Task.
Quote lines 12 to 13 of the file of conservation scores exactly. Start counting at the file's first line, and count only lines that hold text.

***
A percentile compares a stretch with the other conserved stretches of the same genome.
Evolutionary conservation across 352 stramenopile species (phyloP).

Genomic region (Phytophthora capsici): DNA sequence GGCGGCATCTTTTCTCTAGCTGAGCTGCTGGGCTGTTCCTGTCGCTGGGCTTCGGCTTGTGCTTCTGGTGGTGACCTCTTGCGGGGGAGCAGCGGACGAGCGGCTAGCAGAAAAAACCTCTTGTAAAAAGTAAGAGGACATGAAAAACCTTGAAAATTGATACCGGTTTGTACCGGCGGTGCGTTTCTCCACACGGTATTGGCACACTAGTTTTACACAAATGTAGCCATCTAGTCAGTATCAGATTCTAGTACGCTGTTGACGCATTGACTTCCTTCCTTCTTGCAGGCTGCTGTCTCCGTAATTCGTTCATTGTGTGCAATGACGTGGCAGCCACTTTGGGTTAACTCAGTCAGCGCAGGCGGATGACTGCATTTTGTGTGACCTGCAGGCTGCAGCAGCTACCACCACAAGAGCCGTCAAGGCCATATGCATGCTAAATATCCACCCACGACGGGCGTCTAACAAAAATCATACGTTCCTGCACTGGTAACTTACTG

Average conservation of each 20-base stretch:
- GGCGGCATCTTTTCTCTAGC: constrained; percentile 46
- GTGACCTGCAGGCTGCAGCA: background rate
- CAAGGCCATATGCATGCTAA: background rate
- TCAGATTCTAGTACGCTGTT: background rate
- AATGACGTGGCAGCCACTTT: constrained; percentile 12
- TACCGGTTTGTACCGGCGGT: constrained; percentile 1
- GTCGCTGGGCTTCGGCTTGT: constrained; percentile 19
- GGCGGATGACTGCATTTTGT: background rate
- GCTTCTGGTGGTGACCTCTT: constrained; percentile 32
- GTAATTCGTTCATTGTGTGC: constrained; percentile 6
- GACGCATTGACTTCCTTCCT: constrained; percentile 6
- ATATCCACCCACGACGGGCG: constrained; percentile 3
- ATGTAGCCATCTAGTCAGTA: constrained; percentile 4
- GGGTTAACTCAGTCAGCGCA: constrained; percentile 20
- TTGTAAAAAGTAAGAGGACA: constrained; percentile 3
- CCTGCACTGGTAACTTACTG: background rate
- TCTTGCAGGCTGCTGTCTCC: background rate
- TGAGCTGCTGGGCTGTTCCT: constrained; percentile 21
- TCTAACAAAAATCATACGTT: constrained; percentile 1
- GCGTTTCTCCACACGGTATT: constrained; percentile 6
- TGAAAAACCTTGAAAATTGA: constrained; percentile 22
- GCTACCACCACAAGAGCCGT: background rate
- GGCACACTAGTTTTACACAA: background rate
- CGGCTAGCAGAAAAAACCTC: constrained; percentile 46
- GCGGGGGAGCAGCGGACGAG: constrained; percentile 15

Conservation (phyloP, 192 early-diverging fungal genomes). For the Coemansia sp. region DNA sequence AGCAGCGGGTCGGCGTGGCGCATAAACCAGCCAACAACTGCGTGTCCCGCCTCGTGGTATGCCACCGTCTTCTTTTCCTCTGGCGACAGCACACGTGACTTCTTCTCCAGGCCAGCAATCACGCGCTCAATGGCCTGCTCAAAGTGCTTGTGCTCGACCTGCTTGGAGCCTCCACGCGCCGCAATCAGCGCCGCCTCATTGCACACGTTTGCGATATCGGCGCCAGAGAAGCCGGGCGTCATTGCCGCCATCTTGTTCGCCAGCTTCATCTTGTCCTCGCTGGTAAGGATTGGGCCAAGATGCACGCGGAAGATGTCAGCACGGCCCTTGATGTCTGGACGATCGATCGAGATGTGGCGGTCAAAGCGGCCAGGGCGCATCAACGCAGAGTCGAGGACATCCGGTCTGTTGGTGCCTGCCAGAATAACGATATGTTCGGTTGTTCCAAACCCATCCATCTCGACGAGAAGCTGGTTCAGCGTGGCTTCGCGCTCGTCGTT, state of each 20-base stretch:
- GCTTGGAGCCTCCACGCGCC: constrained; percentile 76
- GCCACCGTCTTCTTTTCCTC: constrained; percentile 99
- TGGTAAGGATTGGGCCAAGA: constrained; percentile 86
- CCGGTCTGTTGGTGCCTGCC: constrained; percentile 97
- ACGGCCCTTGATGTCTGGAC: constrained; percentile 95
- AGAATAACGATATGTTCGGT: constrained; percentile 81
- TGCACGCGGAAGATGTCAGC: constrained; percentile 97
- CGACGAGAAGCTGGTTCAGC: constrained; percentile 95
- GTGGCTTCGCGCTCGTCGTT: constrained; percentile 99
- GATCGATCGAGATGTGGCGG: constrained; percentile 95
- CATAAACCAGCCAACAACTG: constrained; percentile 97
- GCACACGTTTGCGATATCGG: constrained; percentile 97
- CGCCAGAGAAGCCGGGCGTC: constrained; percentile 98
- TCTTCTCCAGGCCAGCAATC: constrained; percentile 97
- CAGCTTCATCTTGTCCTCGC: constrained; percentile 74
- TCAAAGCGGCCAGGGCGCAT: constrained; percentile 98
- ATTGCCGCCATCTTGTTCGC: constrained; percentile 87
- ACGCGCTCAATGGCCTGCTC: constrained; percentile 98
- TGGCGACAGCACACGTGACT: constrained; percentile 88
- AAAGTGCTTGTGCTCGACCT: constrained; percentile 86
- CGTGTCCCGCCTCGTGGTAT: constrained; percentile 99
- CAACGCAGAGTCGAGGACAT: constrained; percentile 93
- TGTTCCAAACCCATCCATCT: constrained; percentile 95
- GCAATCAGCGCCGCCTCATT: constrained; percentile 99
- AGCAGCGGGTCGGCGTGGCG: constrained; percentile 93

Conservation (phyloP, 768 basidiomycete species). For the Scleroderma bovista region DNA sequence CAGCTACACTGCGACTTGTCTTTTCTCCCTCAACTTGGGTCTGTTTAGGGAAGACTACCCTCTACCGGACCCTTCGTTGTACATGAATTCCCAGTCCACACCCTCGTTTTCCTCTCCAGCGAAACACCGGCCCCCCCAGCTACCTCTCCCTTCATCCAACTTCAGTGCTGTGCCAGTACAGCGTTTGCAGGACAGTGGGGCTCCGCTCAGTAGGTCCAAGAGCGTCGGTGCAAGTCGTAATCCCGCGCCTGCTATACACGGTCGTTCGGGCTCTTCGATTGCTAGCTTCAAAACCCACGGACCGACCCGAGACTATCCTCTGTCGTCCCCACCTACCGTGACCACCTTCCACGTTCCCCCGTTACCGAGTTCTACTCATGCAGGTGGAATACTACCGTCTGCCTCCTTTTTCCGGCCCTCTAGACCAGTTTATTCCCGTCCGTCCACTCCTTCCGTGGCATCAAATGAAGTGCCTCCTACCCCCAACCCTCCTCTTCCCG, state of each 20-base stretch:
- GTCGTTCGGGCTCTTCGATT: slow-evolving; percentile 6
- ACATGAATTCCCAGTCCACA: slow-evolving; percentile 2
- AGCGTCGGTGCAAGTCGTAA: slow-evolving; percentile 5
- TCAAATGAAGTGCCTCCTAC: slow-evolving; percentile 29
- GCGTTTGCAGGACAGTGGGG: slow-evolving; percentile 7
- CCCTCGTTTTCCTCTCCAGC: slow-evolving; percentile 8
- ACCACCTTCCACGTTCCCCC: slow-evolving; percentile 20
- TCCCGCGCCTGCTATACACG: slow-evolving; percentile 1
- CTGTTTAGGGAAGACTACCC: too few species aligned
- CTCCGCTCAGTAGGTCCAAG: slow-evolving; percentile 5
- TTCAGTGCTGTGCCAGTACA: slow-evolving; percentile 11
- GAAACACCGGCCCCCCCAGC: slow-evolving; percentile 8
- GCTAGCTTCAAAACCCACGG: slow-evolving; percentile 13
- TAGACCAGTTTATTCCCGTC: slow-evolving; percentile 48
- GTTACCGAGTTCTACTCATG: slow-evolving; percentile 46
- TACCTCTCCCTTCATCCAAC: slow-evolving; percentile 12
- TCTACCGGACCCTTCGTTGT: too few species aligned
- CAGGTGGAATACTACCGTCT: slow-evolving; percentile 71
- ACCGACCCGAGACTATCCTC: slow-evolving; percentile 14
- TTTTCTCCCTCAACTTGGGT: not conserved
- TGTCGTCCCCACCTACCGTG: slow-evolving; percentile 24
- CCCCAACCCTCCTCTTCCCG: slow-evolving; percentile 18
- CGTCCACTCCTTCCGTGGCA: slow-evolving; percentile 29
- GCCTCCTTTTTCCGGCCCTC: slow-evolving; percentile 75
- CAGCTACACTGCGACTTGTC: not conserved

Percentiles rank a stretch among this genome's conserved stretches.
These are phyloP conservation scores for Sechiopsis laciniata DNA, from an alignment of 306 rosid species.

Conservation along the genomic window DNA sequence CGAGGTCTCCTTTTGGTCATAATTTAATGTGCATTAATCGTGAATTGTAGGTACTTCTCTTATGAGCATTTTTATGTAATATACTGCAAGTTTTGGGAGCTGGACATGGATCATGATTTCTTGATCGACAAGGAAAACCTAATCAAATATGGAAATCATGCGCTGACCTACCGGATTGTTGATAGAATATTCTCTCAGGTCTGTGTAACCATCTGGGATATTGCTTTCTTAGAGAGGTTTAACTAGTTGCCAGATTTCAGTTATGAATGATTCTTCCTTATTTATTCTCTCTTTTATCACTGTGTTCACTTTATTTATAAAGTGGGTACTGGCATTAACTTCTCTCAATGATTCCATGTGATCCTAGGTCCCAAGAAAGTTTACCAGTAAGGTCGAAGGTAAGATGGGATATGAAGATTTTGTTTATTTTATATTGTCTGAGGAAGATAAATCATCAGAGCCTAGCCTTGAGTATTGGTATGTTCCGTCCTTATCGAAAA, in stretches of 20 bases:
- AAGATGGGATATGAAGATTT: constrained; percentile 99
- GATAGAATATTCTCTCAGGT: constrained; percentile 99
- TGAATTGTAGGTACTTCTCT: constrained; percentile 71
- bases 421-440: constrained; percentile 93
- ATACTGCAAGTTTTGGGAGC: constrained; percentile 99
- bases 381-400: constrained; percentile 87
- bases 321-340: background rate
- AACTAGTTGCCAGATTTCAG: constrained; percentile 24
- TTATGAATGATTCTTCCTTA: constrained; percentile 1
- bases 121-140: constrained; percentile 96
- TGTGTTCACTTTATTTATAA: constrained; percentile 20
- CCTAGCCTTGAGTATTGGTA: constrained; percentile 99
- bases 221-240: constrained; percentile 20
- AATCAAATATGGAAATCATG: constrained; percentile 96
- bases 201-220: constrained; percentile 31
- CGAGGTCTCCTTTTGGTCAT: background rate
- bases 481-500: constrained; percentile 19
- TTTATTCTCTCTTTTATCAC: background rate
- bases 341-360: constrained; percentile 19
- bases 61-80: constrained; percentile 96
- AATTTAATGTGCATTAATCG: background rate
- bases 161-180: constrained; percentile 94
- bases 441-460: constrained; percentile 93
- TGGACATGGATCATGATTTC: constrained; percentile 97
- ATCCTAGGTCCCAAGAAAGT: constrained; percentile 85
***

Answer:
- GGCGGATGACTGCATTTTGT: background rate
- GCTTCTGGTGGTGACCTCTT: constrained; percentile 32